Can't find your erector set? Try this instead.
This applet lets you make ball and stick models that wiggle and bounce under selectable stiffness, friction and gravity. You can make some sticks work like muscles. Can you make your model crawl or walk?
Sodaconstructor was written by computer programmer+artist Ed Burton. For an interview with Burton in which he talks about the creation of the sodaworld and its subsequent evolution, see this article at the Institute For Figuring.
How much time did you waste with soda?
- WardCunningham, 4 hours
- None yet. This is what applets were meant for.
- DrewMarsh, a few minutes (every day ;)
- I must confess I've been torturing the models by turning gravity on and off... ;o) -- BrianEwins it is especially painful to watch when you get rid of friction...
- OlivierGaste: I discover it today and I was happy to see some one else have think before me to something I have called Actuator Matrix with more simply concept that my Agent Controlling system
The two long sides of the triangle alternately stretch and shrink so as to whip the chain of beads back and forth. (Hollow balls are anchored, solid balls are free to move.)
Motivated by certain aspects of your romantic life, eh? ;-)
This is the simplest walker I've been able to devise. Two legs extend down from the apex of the rigid triangle and stretch to lift and carry it. Muscles attach to the other two vertices to drive the alternatly extending legs through complete steps. A one legged version of this works fine too, though it hobbles forward at half the speed.
Constructor doesn't offer a way to save models. I've been using screen capture (alt-printscreen) for the pictures I've posted here. I just thought of a better scheme though ... soda should offer to email a working version of my creation to the destination of my choice. I'd much rather treat my friends to cute little soda models than pictures of my mug such as those I sent from SonyMetreon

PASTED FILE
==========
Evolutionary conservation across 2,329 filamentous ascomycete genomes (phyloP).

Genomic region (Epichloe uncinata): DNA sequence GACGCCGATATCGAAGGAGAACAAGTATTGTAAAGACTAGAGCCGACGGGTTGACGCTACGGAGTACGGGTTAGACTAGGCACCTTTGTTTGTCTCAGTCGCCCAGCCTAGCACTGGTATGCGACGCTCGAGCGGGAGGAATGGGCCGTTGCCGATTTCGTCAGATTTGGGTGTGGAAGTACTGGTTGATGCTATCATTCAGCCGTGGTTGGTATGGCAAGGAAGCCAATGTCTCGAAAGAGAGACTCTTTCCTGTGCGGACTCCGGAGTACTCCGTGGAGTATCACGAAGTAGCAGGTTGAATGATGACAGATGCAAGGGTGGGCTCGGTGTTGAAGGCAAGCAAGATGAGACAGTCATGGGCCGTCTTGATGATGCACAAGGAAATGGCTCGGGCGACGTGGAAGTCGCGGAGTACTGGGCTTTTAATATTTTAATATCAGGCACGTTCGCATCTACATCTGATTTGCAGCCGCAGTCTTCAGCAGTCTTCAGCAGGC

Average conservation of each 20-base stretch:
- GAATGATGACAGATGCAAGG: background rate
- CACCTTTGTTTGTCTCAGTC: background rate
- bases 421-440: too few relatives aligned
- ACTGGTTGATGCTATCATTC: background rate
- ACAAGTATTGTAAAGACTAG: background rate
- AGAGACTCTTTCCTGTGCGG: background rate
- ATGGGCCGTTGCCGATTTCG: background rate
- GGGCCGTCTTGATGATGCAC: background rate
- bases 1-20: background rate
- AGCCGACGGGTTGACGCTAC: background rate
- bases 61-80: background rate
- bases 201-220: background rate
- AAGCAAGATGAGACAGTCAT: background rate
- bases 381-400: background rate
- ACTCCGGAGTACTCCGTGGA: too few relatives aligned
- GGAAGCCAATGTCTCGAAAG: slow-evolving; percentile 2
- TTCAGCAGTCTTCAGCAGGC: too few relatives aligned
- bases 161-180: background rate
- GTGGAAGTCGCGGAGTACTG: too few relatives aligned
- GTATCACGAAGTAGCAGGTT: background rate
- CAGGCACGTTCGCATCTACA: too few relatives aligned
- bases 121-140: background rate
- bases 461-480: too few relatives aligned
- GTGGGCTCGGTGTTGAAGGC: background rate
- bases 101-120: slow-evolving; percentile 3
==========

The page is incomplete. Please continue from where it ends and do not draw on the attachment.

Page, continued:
It does now! And there is a Zoo for your pets. Great fun
Wow, I actually feel bad for the things when I drag them around or pick them up and hold them above the ground. I bet my 5 year old is going to get a real kick out of this...
I've tried to show constructor to other people but it was hard for them to understand the sine-wave muscle pattern. Constructor should offer a square wave model too. BrianMcDaniel
Less scientific, but more creepy, is VectorLounge?
's skeleton puppet show: http://www.vectorlounge.com/04_amsterdam/jam/wireframe.html
The first time I shook one of the models, I laughed so hard I cried!
Virtual Rag Dolls! Now I need to make a virtual terrier to shake it to death!
Inspired by the Soda Constructor, I spent two weeks scouring the net for all of the information I could find about modeling 2D masses and springs, to create my own toys at http://MrFeinberg.com/physics/
. My stuff is not editable--I ran out of steam after I got as far as you see there--but it does include source code, for the interested. -- JonathanFeinberg
I'm interested. Thanks. -- WardCunningham
It was only today, July 22, 2006, that I actually focused enough to get over the initial learning curve. At OMSI -- the Oregon Museum of Science and Industry -- they had some workstations set up to run SodaConstructor
as part of a robots exhibit. Once I got down the basics of sticks and muscles, the thought occurred to me -- could I make something that looked like a beating heart? (Those of you that know me well might see why that would occur to me). My first attempts were very encouraging, and I'm starting to get some interesting behaviors. --StevenNewton